So, would more nuclear reduce gas consumption? Maybe, to some extent, but definitely not 1-for-1, not even close. So this is not a policy decision that made a significant difference here. In fact, since the proponents of nuclear usually point to France, it can be argued that France’s decision to put all its eggs in the nuclear basket has made it a lot more vulnerable today, as serial defects are found, weather pattern changes trigger restrictions on plant use, and old-age reduces the availability of existing plants. That policy has caused a much larger decrease in generation than the German nuclear fleet, and presumably a (partial) corresponding increase in the consumption of natural gas for power generation, both in France and in neighboring countries that France needs to import from in increasing volumes.
Renewables are part of the solution, not part of the problem. Germany is mocked, as noted, for its supposed focus on a ruinous and ineffective push for renewables that “threw it in the hands of Putin”. I won’t repeat here the arguments above about the fact that renewables are actually reliably providing a large, and continually increasing, fraction of all Germany’s (and Europe’s) power, and are doing so at an increasingly attractive cost. They are also a largely domestic activity, building on the strengths of Germany traditional industry (large mechanical and electrical equipment) and creating more domestic jobs than imports of gas or other fossil fuels ever will. As the numbers from the past 20 years show, renewables do not require more volumes of gas (MWh) for the system to be balanced (they may require more gas-fired capacity (MW), but that’s not the same thing - gas turbines are manufactured in Europe).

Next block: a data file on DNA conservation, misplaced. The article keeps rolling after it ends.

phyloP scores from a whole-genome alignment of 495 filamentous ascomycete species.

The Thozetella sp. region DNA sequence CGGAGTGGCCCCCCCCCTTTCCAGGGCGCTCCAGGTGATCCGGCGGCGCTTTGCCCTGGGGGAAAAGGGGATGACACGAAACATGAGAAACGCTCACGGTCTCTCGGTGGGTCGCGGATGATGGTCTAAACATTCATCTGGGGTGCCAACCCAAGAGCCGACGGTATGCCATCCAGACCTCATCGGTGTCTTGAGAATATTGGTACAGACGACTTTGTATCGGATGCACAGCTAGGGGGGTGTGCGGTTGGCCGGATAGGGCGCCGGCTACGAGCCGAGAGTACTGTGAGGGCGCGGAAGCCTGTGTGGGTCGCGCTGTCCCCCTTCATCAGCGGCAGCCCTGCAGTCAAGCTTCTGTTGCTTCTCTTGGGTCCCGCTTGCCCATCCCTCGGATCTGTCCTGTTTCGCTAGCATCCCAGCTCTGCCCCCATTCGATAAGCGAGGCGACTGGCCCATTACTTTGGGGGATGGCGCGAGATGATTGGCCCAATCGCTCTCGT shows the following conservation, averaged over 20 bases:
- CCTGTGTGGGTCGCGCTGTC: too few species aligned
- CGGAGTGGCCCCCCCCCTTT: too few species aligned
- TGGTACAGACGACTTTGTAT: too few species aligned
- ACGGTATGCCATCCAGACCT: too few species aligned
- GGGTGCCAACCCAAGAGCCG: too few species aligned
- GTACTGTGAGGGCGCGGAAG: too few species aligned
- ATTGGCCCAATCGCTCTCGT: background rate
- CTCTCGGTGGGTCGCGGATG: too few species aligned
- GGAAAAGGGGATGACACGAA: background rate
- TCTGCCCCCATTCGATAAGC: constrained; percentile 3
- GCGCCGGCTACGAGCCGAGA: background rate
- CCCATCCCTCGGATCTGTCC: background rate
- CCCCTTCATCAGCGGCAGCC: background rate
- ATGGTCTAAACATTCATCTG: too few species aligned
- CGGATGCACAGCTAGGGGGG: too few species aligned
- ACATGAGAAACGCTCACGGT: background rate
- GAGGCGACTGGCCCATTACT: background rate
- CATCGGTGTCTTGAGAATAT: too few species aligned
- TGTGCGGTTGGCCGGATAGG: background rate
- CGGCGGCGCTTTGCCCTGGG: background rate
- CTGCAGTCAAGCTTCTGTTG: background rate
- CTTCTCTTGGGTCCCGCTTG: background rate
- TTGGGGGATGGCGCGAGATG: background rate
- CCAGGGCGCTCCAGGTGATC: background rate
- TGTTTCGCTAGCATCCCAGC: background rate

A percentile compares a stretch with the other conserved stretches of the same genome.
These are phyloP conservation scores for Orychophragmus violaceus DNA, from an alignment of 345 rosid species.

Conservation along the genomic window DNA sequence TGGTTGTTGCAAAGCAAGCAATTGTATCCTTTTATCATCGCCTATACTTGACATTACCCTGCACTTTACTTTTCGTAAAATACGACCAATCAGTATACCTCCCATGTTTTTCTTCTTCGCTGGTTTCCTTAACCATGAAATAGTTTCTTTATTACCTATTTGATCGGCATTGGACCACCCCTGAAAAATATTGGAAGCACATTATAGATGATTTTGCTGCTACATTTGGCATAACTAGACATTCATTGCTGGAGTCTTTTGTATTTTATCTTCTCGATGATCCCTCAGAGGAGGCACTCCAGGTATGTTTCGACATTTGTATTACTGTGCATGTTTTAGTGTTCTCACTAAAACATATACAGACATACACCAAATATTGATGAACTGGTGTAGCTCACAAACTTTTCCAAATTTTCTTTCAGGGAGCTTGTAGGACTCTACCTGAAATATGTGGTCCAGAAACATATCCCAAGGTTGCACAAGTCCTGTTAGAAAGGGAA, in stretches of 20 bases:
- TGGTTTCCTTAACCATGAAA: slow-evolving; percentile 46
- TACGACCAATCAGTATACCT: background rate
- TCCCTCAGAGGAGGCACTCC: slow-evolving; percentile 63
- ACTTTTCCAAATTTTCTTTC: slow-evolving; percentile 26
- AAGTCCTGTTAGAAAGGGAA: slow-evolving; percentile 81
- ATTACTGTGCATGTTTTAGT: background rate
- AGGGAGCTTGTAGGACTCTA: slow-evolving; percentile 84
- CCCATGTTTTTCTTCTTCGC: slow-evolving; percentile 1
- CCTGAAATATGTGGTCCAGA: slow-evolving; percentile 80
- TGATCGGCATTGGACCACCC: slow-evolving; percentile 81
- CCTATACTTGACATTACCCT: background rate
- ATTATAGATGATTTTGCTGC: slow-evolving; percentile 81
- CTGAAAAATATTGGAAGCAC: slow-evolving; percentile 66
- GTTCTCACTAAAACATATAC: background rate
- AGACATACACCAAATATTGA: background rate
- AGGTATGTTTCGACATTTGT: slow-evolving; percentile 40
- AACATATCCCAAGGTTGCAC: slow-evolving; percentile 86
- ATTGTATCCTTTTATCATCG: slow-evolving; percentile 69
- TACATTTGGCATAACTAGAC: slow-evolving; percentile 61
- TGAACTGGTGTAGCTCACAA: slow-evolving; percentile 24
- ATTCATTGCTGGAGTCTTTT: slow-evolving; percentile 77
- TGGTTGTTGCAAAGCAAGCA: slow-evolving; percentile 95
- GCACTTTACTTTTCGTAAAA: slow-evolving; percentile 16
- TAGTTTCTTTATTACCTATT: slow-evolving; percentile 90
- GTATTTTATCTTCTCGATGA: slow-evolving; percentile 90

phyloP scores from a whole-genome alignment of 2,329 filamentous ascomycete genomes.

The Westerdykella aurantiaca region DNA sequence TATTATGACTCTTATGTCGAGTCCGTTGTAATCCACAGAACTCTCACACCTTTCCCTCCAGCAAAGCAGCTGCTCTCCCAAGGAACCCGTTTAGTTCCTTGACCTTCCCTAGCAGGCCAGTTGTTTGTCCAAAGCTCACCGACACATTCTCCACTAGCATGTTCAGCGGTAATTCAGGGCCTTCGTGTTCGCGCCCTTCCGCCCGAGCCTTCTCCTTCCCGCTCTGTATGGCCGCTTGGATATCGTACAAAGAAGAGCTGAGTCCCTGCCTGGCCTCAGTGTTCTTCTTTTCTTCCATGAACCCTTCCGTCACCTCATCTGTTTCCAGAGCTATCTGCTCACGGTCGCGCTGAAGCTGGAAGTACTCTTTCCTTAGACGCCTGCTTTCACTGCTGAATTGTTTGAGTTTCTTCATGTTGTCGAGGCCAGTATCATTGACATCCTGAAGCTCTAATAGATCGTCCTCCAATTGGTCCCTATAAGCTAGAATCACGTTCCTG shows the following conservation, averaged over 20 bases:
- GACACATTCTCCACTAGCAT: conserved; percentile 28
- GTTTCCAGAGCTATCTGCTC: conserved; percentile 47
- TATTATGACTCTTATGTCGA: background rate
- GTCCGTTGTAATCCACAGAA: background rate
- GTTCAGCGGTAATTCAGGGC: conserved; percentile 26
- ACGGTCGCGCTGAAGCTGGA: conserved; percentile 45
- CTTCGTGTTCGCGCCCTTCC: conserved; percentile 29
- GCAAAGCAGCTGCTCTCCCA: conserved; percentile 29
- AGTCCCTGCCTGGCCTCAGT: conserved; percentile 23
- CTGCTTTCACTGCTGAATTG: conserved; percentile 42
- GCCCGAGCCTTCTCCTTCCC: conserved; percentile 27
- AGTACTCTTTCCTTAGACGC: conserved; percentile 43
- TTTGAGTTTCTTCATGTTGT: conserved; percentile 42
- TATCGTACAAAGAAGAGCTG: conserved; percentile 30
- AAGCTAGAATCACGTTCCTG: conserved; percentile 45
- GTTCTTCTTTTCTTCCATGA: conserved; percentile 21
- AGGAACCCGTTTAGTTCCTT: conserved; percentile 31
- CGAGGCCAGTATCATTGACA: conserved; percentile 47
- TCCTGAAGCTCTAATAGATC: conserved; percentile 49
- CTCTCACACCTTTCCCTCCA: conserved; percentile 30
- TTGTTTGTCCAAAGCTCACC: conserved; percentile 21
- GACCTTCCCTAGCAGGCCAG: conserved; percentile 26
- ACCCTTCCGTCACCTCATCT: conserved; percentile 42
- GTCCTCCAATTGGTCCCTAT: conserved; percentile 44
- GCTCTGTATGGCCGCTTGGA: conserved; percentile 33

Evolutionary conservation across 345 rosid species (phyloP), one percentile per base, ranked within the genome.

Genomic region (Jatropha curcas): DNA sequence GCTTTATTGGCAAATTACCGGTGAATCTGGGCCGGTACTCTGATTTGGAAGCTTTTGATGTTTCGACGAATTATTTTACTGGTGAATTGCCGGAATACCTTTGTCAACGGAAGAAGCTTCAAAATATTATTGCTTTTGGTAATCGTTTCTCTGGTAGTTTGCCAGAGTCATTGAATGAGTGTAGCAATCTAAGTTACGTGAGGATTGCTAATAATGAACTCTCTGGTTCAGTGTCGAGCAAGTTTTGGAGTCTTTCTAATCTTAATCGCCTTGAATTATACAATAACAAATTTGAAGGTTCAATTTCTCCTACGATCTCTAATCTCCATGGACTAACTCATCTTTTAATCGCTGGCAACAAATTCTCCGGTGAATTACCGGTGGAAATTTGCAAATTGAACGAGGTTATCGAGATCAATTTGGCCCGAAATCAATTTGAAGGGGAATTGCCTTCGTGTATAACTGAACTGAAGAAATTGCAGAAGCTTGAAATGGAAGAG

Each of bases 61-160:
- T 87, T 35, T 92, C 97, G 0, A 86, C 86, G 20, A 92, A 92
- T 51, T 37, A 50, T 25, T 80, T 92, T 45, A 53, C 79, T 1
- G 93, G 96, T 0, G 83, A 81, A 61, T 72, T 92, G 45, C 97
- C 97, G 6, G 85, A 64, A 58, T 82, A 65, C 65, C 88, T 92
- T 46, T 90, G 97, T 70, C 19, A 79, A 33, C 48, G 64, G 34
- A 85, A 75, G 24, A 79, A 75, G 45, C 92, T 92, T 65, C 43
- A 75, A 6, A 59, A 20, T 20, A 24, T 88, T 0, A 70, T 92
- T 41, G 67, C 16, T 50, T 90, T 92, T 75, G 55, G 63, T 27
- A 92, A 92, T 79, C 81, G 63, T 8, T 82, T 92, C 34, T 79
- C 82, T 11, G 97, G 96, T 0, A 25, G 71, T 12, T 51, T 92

So, arguably, and despite the few items outlined in the first part, Germany has been doing largely what we need to - switch towards decarbonated, homegrown renewable energy and away from fossil fuels. It has done so in an way that makes it possible for the rest of the world to follow suit (because its early investment in what then was expensive technology) allowed costs to come down for everybody, even as it bears, along with other Europeans, the price of the early bet on new technology.
It was naive about Russia, but frankly (and I say that as a longtime Russia-watcher), that was not an unreasonable bet to make - Russia has taken an incomprehensible and irrational decision to destroy itself, and even if that cause short term pain in Germany and Europe, it will be way worse for Russia in the long run. But less naivety about Russia would have only helped deal with the short term effects this year, not the long term ones, and for these the Energiewende is and will continue to be the right thing to do.
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This is an awesome article and inspired me to start a substack as well.
We need more voices like yours accurately analyzing the German energy system.
Thank you for the coherently written article. It was a pleasure reading it.